The attraction between the liberal, blunt Bones and the responsible, empathetic Booth grows tenfold in this season. It is all found in the subtle things like Bones actually questioning her belief that two people could maybe commit to each other. Never has arguing over an office chair been so much fun, and this series has the cutest endings in the history of television shows (or in my limited experience). Look out specifically for “Fire in the Ice,” it is one of the best. Plus, Bones announces that she wants a baby in the most unexpected setting. We also are treated to meeting Booth’s charming “little” bro (he even kisses Bones!), Jared (Brendan Fehr). Despite his being a jerk, there is something about him we love. The fact that he losses his job over helping Booth is an interesting dynamic because we do feel bad no matter his shortcomings because he was successful in his work.
Other highlights this fourth go-round is the wrap-up of the “grave digger” case which does build excellent suspense before it concludes to be surprisingly anti-climatic and also Bones is more approachable as a character. In a huge let-down, we learn that a main character engaged in a same-sex relationship during college and resumes that relationship for a brief period of time in the present (from “The Skull in the Sculpture” through “The Salt in the Wounds”). It makes for an awkward few episodes not to mention seeming totally unrealistic knowing this character. Stories range from original to being inspired by headline-making news, but as usual, we are always assured a unique one. The characters are endearing and I loved getting to know Dr. Sweets (John Francis Daley) better, seeing him interact with his co-workers and adorable girlfriend Daisy while also finding the “rotating” squints that come through the Jeffersonian amusing – most of whom are still popping up in the seventh and current season. “The End in the Beginning” is an unforgettable episode in which the characters take on a whole new persona although the episode will literally leave you saying nooooo! Unless, of course, you cheated (like I did *wink*) and already know what’s coming.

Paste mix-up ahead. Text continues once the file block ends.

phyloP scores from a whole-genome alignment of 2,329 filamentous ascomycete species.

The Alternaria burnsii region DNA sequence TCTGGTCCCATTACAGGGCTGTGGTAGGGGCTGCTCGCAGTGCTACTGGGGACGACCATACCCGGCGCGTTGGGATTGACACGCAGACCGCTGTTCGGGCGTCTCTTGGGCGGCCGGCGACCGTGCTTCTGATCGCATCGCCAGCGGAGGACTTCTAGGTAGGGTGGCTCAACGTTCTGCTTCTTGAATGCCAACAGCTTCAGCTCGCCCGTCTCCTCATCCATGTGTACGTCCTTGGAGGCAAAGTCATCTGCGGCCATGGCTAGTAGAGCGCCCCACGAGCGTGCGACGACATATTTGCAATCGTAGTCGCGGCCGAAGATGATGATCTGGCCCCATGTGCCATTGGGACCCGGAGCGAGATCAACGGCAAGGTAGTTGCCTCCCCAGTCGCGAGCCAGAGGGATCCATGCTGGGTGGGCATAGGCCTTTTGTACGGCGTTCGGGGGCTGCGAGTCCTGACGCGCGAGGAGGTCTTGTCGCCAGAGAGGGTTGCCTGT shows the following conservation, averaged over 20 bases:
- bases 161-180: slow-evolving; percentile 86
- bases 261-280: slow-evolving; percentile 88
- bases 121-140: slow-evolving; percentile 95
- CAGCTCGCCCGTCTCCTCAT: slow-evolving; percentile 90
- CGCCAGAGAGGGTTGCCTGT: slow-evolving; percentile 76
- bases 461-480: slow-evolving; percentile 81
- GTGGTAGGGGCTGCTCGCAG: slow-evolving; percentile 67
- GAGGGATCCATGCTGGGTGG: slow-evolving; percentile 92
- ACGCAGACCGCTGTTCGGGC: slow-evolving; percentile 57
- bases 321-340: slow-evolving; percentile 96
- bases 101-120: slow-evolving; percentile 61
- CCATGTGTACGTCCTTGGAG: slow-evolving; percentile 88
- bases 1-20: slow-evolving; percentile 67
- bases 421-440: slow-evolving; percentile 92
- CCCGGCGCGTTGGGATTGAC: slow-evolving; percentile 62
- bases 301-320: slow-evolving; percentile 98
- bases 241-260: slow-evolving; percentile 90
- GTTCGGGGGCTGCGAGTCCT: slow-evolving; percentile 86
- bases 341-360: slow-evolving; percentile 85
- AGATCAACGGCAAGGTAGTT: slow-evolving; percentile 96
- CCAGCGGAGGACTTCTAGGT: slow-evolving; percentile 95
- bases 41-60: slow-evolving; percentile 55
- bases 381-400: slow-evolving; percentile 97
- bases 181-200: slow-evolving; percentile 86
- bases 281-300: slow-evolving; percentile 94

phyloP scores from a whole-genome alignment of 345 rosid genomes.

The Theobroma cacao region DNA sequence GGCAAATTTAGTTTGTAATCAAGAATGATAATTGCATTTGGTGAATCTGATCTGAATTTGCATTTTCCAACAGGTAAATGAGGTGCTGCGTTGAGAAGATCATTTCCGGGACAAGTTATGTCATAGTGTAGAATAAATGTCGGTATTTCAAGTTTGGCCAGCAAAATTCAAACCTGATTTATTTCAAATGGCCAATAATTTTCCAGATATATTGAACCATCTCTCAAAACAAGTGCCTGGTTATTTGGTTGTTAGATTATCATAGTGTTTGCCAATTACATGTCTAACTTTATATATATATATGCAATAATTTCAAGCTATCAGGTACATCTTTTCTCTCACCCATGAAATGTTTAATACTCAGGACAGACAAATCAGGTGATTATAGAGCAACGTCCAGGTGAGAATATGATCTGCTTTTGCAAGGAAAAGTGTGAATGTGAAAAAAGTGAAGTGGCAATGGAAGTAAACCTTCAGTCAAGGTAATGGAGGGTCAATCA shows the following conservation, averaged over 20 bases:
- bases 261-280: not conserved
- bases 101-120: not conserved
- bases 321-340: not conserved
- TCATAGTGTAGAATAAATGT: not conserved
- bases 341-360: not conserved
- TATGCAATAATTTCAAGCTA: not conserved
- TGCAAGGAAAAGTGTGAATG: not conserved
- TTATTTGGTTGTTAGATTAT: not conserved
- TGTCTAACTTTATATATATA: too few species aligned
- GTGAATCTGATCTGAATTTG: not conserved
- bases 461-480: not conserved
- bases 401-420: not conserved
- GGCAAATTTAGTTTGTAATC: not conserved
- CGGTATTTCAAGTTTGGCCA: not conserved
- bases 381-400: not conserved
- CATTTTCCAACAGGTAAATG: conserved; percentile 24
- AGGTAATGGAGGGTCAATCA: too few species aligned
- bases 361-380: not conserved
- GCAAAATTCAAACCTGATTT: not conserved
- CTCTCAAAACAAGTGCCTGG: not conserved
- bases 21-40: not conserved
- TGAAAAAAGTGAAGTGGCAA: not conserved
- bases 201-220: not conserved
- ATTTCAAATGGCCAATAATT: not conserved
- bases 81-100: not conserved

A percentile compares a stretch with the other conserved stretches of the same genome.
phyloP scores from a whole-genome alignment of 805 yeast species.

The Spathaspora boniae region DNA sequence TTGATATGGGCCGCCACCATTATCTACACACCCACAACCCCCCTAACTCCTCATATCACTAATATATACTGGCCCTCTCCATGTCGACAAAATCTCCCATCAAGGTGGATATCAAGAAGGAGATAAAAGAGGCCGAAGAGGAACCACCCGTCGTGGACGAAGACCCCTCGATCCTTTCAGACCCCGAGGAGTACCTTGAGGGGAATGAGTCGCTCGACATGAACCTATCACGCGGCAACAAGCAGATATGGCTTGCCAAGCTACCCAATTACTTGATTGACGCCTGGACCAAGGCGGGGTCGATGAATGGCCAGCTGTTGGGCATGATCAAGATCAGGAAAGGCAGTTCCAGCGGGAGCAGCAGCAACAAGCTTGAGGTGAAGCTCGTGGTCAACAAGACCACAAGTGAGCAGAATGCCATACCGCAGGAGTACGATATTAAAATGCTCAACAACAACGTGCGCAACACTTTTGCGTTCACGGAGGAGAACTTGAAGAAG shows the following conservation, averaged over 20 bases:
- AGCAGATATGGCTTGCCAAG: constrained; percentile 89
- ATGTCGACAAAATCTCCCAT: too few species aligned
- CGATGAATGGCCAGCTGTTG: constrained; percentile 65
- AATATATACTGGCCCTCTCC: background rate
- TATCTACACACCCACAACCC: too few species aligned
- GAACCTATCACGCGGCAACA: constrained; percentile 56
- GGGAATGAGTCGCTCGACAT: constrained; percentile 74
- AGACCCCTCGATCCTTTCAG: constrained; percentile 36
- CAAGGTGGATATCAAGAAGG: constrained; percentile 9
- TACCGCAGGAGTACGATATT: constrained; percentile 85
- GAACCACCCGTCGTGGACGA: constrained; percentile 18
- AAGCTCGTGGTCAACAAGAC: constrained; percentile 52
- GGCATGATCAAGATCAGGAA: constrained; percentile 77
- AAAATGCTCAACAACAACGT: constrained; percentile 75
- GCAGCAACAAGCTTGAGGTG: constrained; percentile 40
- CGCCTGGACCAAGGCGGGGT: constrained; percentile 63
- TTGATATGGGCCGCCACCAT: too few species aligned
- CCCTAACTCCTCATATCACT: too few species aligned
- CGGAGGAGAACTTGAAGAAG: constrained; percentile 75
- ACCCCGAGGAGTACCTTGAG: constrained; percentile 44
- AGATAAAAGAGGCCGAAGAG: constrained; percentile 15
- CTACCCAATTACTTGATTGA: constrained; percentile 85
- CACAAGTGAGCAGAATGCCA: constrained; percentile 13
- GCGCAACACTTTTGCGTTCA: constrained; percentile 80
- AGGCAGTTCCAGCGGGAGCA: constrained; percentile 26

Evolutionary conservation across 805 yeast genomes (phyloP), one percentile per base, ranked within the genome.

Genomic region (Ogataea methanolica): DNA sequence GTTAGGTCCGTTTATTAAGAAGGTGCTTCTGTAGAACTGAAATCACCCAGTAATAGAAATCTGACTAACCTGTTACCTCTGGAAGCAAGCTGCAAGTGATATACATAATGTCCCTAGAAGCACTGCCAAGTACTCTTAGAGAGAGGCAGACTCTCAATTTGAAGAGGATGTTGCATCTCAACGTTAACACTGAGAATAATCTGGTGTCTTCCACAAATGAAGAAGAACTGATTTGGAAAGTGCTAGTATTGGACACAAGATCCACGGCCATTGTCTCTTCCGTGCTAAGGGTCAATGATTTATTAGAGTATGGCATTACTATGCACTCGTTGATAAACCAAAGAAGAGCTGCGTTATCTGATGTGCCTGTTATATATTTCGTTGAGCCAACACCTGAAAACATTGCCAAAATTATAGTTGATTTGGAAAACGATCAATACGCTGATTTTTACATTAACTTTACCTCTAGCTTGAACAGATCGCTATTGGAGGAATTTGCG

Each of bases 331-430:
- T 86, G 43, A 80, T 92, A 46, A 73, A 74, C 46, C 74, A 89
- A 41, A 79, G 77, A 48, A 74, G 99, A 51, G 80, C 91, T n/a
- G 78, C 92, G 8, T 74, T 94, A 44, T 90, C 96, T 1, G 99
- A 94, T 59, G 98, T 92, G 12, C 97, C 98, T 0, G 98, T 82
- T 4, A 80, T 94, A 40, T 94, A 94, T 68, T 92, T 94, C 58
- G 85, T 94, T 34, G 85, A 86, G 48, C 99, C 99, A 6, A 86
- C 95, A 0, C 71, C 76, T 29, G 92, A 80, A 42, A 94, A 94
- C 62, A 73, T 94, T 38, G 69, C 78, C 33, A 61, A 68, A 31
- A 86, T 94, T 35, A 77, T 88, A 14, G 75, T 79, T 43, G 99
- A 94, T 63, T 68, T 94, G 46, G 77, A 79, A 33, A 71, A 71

Who is your favorite television crime-fighting duo?
(Rated TV14 because of countless sexual innuendoes [including references to the anatomy] and encounters [one same-sex kiss is seen – and it isn’t just a peck! Plus one person sleeps with an ex immediately following the break-up]. Cam sleeps with Angela’s ex once and in one episode Bones is seeing two men but only being intimate with one. Bodies are seen in varying forms – some are nothing but the bone structure, others have more flesh but they are always gross. Profanity is less obtrusive but is worthy of mention.)